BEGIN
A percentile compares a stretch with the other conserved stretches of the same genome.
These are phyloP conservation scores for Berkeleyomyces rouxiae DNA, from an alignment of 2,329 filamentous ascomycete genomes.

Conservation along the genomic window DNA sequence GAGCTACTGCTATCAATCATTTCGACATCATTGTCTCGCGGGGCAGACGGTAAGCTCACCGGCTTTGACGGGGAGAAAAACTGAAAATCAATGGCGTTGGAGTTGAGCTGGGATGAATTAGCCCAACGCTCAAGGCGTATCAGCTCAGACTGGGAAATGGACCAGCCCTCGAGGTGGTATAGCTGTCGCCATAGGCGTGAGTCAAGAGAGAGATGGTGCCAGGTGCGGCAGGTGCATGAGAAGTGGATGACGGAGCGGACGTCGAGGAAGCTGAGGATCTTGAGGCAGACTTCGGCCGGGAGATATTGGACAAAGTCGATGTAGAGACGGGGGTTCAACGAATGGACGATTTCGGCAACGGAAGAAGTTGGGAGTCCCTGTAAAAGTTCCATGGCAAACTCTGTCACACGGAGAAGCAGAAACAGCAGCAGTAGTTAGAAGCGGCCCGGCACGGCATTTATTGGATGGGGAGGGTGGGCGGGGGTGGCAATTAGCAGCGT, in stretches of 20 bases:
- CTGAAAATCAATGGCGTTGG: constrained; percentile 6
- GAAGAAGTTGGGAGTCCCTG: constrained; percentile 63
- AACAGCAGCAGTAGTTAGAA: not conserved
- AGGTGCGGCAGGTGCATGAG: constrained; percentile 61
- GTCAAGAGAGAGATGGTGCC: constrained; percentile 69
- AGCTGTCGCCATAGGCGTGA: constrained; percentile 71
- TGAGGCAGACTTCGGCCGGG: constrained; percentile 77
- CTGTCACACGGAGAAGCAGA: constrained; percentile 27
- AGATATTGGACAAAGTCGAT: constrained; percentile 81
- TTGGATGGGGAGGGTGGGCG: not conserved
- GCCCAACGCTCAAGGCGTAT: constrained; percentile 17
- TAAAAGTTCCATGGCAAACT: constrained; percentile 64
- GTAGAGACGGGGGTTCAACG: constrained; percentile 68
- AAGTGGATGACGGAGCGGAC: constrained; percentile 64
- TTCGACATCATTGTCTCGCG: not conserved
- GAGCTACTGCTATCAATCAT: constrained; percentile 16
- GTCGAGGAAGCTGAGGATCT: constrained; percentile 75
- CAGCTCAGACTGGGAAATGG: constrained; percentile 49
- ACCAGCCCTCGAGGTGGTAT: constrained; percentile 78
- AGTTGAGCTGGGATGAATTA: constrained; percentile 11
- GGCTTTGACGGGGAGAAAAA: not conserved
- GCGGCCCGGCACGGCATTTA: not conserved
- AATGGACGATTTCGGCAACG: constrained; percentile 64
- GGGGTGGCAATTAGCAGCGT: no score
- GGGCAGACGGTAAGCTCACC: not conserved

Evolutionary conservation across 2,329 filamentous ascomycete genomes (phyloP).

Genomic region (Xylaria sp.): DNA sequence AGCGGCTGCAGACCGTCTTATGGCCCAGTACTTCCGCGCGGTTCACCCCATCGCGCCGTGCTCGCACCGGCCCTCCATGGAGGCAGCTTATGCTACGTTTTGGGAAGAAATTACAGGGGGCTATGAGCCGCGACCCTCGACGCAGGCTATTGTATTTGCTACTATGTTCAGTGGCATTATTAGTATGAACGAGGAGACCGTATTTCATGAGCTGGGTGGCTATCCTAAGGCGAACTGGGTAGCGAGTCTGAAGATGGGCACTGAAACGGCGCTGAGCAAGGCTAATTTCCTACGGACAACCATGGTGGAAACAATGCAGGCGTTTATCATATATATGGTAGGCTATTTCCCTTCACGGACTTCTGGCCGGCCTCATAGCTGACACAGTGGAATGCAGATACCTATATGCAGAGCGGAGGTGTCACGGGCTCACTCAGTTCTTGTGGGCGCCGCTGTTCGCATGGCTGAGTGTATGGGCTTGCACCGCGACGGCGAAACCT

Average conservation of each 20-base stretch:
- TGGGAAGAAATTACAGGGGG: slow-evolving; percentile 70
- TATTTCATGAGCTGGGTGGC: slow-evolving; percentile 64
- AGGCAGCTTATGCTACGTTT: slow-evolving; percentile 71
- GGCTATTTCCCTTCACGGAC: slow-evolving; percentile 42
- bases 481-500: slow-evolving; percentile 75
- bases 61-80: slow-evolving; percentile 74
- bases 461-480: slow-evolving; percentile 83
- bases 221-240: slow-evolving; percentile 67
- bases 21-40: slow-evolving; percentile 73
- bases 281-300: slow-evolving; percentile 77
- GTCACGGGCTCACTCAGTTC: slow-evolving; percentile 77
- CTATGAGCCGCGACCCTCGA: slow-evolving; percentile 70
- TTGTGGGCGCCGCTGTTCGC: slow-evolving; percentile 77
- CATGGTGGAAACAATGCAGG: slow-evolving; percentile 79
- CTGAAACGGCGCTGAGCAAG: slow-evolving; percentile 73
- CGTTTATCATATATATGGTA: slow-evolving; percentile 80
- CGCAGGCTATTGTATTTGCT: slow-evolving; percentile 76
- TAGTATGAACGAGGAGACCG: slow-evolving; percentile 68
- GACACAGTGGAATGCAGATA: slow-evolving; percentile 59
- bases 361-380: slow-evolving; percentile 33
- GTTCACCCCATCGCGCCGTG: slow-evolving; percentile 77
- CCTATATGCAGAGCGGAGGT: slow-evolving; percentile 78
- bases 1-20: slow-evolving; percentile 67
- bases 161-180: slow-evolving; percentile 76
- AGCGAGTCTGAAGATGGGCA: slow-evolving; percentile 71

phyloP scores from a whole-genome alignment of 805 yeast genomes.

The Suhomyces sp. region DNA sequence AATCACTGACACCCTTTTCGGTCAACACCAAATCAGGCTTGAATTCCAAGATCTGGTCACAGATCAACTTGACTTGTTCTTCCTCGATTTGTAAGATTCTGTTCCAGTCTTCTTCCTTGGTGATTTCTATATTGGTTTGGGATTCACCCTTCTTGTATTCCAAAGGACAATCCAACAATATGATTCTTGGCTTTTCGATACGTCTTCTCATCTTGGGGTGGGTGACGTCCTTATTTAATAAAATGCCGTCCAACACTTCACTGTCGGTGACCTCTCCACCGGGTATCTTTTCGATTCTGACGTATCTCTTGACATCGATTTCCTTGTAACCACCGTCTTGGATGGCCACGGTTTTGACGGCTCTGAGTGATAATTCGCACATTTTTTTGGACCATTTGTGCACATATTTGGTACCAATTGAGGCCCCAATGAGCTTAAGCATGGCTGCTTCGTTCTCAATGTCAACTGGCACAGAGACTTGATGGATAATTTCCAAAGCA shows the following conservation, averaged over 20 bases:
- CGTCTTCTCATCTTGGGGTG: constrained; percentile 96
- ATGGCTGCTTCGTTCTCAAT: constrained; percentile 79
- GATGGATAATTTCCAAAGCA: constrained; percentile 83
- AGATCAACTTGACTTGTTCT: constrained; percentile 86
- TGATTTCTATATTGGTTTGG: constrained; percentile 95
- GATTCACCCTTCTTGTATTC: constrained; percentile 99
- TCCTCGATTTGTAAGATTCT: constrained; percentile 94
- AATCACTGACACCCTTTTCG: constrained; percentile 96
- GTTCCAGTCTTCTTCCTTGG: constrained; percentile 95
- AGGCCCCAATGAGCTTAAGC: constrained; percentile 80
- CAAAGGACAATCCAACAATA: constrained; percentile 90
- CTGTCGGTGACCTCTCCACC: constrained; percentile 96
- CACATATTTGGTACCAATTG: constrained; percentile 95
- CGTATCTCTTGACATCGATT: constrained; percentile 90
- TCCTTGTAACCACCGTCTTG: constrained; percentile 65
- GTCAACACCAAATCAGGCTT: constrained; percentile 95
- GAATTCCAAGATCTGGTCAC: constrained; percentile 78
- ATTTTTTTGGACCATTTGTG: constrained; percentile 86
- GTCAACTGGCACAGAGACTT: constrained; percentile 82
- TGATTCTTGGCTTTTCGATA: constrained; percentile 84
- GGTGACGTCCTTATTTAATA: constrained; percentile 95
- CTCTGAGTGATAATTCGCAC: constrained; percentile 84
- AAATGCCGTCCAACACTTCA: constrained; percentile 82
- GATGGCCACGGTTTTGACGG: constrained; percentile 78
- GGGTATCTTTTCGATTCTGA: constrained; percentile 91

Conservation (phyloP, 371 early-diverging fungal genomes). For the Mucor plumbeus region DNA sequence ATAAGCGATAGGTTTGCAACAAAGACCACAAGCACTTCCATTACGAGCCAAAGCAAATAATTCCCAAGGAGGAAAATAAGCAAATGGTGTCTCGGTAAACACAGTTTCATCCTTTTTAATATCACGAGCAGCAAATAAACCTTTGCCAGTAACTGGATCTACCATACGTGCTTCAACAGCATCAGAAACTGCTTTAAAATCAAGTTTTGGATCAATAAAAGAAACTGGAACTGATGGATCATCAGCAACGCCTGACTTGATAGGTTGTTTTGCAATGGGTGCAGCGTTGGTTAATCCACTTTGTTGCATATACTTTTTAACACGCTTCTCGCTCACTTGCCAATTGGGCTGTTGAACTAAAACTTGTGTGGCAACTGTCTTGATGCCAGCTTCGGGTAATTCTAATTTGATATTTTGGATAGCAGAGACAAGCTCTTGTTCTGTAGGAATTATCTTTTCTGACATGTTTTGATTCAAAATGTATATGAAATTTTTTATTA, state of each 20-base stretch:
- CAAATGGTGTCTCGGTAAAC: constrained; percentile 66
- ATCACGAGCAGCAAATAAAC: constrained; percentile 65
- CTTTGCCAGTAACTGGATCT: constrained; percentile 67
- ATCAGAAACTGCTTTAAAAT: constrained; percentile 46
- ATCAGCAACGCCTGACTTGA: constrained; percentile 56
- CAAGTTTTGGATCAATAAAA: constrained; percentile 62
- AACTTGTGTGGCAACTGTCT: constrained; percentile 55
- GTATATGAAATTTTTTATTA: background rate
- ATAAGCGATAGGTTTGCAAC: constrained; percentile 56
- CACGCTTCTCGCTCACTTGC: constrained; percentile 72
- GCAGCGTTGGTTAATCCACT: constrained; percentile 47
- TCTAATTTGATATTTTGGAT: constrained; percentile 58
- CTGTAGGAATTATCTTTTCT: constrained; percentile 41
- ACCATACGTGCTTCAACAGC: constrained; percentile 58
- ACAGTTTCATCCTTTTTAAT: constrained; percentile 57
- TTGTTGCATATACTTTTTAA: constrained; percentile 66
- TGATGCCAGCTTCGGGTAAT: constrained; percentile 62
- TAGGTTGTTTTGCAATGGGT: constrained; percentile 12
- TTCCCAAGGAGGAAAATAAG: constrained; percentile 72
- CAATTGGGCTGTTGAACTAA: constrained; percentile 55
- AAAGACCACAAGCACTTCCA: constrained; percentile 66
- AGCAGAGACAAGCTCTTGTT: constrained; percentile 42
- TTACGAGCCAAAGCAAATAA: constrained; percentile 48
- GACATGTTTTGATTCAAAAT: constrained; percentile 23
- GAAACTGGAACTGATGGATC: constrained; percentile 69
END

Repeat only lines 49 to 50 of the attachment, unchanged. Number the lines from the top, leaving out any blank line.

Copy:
- TAGTATGAACGAGGAGACCG: slow-evolving; percentile 68
- GACACAGTGGAATGCAGATA: slow-evolving; percentile 59